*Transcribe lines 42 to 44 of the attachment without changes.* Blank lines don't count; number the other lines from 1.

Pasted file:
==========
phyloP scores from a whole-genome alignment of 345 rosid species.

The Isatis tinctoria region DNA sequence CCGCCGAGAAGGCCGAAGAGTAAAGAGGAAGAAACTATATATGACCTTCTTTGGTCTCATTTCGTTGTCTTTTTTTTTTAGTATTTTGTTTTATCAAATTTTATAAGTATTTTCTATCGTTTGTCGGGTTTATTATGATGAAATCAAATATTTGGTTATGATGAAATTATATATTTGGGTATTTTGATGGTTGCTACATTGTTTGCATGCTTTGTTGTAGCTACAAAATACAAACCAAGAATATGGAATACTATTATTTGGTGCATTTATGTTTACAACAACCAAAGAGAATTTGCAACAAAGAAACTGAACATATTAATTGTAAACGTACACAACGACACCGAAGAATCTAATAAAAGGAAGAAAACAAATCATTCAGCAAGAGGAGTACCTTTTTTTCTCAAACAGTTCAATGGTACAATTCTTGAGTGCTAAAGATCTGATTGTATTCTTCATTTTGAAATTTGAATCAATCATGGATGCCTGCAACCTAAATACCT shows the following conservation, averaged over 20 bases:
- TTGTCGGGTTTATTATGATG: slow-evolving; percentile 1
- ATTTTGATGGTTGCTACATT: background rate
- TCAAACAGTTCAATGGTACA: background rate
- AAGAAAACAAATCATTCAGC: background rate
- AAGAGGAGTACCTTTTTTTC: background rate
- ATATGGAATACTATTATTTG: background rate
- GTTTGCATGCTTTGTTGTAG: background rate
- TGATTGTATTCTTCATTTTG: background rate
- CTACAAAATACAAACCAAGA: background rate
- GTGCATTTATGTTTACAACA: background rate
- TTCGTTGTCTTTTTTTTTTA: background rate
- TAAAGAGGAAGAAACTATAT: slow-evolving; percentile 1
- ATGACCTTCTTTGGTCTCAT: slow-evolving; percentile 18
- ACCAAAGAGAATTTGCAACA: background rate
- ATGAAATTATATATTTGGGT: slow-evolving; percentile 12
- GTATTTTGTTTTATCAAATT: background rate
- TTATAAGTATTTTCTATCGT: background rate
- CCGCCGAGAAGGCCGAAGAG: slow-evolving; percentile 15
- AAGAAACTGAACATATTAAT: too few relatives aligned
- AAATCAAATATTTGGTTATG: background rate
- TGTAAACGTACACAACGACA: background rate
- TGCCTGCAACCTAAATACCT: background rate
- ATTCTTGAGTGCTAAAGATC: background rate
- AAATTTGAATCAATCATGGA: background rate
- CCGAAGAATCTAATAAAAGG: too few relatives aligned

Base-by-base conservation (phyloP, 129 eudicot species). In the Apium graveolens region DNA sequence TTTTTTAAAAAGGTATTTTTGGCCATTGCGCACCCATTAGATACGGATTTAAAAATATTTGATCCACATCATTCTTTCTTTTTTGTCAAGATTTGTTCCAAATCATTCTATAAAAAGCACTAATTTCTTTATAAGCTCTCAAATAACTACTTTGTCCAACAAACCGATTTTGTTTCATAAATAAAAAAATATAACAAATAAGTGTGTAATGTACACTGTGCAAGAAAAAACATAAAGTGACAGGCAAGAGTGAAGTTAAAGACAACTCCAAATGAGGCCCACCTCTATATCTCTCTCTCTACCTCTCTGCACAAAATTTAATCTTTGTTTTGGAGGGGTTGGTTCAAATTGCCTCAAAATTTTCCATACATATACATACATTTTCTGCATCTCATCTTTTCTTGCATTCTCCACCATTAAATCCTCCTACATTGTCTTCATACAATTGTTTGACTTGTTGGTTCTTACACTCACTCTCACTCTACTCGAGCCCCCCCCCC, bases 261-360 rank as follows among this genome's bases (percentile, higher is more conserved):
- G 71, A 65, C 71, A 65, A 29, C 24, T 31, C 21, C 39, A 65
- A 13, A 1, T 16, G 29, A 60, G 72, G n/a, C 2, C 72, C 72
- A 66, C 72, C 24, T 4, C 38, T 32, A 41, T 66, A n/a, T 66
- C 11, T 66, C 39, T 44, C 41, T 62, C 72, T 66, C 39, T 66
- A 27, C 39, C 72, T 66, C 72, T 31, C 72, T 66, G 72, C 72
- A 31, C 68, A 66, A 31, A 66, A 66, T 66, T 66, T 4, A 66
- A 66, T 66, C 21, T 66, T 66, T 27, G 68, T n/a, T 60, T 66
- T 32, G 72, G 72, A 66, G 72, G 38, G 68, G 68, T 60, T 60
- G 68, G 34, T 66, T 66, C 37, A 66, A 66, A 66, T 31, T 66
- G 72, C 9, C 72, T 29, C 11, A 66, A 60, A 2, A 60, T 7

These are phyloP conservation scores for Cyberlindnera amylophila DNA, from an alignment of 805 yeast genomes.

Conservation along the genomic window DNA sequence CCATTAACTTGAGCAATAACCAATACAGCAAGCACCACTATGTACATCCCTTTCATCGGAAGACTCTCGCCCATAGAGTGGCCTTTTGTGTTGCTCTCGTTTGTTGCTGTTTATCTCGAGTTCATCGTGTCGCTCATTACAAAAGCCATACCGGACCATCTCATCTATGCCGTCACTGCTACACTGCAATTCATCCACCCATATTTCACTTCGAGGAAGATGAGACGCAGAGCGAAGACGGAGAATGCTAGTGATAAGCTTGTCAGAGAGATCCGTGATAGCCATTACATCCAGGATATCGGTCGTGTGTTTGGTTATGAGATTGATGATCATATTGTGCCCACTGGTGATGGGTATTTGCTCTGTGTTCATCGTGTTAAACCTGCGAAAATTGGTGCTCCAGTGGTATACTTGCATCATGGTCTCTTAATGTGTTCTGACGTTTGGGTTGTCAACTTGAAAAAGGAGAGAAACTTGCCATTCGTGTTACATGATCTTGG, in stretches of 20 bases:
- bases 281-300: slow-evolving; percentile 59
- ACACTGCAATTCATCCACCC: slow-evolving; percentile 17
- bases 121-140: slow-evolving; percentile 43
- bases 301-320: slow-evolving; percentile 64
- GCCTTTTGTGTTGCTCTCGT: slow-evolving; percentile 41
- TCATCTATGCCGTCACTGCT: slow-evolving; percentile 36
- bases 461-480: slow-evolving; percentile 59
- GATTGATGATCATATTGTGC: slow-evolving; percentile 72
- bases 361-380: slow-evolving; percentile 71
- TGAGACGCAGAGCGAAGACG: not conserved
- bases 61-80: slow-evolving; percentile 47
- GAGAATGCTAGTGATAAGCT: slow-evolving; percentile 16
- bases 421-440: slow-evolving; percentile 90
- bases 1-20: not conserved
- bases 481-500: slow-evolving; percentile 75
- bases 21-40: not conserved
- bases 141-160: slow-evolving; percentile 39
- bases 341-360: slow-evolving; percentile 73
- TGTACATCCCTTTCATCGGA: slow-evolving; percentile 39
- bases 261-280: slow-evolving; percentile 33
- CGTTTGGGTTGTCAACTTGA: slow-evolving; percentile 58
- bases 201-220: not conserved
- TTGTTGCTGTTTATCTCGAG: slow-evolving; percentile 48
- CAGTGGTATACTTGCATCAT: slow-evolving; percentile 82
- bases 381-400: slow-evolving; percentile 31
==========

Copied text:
- ACACTGCAATTCATCCACCC: slow-evolving; percentile 17
- bases 121-140: slow-evolving; percentile 43
- bases 301-320: slow-evolving; percentile 64